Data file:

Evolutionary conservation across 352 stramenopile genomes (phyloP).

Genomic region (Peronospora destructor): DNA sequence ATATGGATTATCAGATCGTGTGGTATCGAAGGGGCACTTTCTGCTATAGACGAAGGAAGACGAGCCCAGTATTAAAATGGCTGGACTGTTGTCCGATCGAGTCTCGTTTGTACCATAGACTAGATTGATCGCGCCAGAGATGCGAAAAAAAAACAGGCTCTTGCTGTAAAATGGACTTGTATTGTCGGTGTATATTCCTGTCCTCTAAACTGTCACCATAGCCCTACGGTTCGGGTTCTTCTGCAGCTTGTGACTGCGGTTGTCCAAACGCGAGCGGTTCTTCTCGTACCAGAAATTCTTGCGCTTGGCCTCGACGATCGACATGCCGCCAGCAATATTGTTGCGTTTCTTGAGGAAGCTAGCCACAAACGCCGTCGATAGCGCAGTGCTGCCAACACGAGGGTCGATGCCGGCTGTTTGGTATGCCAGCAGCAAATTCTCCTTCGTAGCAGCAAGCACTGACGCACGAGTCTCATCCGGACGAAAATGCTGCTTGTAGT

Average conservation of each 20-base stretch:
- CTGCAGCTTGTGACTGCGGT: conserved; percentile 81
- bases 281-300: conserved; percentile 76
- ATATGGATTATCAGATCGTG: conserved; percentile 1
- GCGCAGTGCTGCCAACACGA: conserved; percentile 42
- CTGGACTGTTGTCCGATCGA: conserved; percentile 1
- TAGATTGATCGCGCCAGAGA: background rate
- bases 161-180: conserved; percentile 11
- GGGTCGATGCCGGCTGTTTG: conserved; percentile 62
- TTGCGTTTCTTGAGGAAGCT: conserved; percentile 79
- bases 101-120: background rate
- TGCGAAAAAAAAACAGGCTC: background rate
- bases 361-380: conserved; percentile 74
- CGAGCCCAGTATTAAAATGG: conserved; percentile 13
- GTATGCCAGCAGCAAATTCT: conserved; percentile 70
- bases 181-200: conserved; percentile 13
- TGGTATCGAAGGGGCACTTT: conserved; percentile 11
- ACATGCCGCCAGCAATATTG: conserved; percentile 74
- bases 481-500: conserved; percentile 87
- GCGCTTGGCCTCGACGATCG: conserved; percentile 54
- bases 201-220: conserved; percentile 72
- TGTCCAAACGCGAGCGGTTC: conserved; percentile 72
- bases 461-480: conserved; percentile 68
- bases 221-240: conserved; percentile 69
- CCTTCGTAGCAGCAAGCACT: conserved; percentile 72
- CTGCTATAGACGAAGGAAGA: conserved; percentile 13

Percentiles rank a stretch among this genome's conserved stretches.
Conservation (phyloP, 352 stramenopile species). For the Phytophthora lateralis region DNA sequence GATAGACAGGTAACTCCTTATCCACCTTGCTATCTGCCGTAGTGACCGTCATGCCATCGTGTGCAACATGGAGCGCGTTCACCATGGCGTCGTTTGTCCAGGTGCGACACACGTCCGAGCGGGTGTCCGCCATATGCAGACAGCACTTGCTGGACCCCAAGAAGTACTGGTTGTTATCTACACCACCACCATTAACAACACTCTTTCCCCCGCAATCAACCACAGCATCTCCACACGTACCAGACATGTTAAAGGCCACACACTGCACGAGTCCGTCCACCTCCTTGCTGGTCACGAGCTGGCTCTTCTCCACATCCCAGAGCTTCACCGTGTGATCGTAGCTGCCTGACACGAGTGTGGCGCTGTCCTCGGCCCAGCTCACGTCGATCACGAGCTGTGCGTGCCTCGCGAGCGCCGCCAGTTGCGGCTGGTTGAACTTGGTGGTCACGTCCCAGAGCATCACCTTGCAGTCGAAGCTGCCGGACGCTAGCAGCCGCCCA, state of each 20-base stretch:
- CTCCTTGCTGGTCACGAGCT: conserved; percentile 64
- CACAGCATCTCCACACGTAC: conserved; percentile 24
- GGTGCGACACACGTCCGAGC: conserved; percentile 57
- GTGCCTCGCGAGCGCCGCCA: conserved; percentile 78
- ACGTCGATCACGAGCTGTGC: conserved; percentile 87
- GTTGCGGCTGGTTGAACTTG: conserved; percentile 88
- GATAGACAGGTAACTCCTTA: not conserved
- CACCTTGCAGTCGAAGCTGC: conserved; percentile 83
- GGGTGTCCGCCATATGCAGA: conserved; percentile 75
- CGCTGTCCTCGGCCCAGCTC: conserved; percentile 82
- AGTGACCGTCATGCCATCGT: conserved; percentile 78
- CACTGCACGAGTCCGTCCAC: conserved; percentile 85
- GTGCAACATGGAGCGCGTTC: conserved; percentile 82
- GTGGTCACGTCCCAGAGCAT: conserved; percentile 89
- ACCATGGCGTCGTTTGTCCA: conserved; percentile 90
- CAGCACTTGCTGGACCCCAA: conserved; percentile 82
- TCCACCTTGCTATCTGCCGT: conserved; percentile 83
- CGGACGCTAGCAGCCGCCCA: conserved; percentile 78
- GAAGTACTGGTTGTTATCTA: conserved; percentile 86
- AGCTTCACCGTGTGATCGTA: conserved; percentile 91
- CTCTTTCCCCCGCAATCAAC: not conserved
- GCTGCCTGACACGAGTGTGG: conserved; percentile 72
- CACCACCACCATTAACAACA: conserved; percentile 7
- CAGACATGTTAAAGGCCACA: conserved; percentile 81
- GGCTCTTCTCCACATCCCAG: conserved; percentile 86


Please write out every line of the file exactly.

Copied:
Evolutionary conservation across 352 stramenopile genomes (phyloP).

Genomic region (Peronospora destructor): DNA sequence ATATGGATTATCAGATCGTGTGGTATCGAAGGGGCACTTTCTGCTATAGACGAAGGAAGACGAGCCCAGTATTAAAATGGCTGGACTGTTGTCCGATCGAGTCTCGTTTGTACCATAGACTAGATTGATCGCGCCAGAGATGCGAAAAAAAAACAGGCTCTTGCTGTAAAATGGACTTGTATTGTCGGTGTATATTCCTGTCCTCTAAACTGTCACCATAGCCCTACGGTTCGGGTTCTTCTGCAGCTTGTGACTGCGGTTGTCCAAACGCGAGCGGTTCTTCTCGTACCAGAAATTCTTGCGCTTGGCCTCGACGATCGACATGCCGCCAGCAATATTGTTGCGTTTCTTGAGGAAGCTAGCCACAAACGCCGTCGATAGCGCAGTGCTGCCAACACGAGGGTCGATGCCGGCTGTTTGGTATGCCAGCAGCAAATTCTCCTTCGTAGCAGCAAGCACTGACGCACGAGTCTCATCCGGACGAAAATGCTGCTTGTAGT

Average conservation of each 20-base stretch:
- CTGCAGCTTGTGACTGCGGT: conserved; percentile 81
- bases 281-300: conserved; percentile 76
- ATATGGATTATCAGATCGTG: conserved; percentile 1
- GCGCAGTGCTGCCAACACGA: conserved; percentile 42
- CTGGACTGTTGTCCGATCGA: conserved; percentile 1
- TAGATTGATCGCGCCAGAGA: background rate
- bases 161-180: conserved; percentile 11
- GGGTCGATGCCGGCTGTTTG: conserved; percentile 62
- TTGCGTTTCTTGAGGAAGCT: conserved; percentile 79
- bases 101-120: background rate
- TGCGAAAAAAAAACAGGCTC: background rate
- bases 361-380: conserved; percentile 74
- CGAGCCCAGTATTAAAATGG: conserved; percentile 13
- GTATGCCAGCAGCAAATTCT: conserved; percentile 70
- bases 181-200: conserved; percentile 13
- TGGTATCGAAGGGGCACTTT: conserved; percentile 11
- ACATGCCGCCAGCAATATTG: conserved; percentile 74
- bases 481-500: conserved; percentile 87
- GCGCTTGGCCTCGACGATCG: conserved; percentile 54
- bases 201-220: conserved; percentile 72
- TGTCCAAACGCGAGCGGTTC: conserved; percentile 72
- bases 461-480: conserved; percentile 68
- bases 221-240: conserved; percentile 69
- CCTTCGTAGCAGCAAGCACT: conserved; percentile 72
- CTGCTATAGACGAAGGAAGA: conserved; percentile 13

Percentiles rank a stretch among this genome's conserved stretches.
Conservation (phyloP, 352 stramenopile species). For the Phytophthora lateralis region DNA sequence GATAGACAGGTAACTCCTTATCCACCTTGCTATCTGCCGTAGTGACCGTCATGCCATCGTGTGCAACATGGAGCGCGTTCACCATGGCGTCGTTTGTCCAGGTGCGACACACGTCCGAGCGGGTGTCCGCCATATGCAGACAGCACTTGCTGGACCCCAAGAAGTACTGGTTGTTATCTACACCACCACCATTAACAACACTCTTTCCCCCGCAATCAACCACAGCATCTCCACACGTACCAGACATGTTAAAGGCCACACACTGCACGAGTCCGTCCACCTCCTTGCTGGTCACGAGCTGGCTCTTCTCCACATCCCAGAGCTTCACCGTGTGATCGTAGCTGCCTGACACGAGTGTGGCGCTGTCCTCGGCCCAGCTCACGTCGATCACGAGCTGTGCGTGCCTCGCGAGCGCCGCCAGTTGCGGCTGGTTGAACTTGGTGGTCACGTCCCAGAGCATCACCTTGCAGTCGAAGCTGCCGGACGCTAGCAGCCGCCCA, state of each 20-base stretch:
- CTCCTTGCTGGTCACGAGCT: conserved; percentile 64
- CACAGCATCTCCACACGTAC: conserved; percentile 24
- GGTGCGACACACGTCCGAGC: conserved; percentile 57
- GTGCCTCGCGAGCGCCGCCA: conserved; percentile 78
- ACGTCGATCACGAGCTGTGC: conserved; percentile 87
- GTTGCGGCTGGTTGAACTTG: conserved; percentile 88
- GATAGACAGGTAACTCCTTA: not conserved
- CACCTTGCAGTCGAAGCTGC: conserved; percentile 83
- GGGTGTCCGCCATATGCAGA: conserved; percentile 75
- CGCTGTCCTCGGCCCAGCTC: conserved; percentile 82
- AGTGACCGTCATGCCATCGT: conserved; percentile 78
- CACTGCACGAGTCCGTCCAC: conserved; percentile 85
- GTGCAACATGGAGCGCGTTC: conserved; percentile 82
- GTGGTCACGTCCCAGAGCAT: conserved; percentile 89
- ACCATGGCGTCGTTTGTCCA: conserved; percentile 90
- CAGCACTTGCTGGACCCCAA: conserved; percentile 82
- TCCACCTTGCTATCTGCCGT: conserved; percentile 83
- CGGACGCTAGCAGCCGCCCA: conserved; percentile 78
- GAAGTACTGGTTGTTATCTA: conserved; percentile 86
- AGCTTCACCGTGTGATCGTA: conserved; percentile 91
- CTCTTTCCCCCGCAATCAAC: not conserved
- GCTGCCTGACACGAGTGTGG: conserved; percentile 72
- CACCACCACCATTAACAACA: conserved; percentile 7
- CAGACATGTTAAAGGCCACA: conserved; percentile 81
- GGCTCTTCTCCACATCCCAG: conserved; percentile 86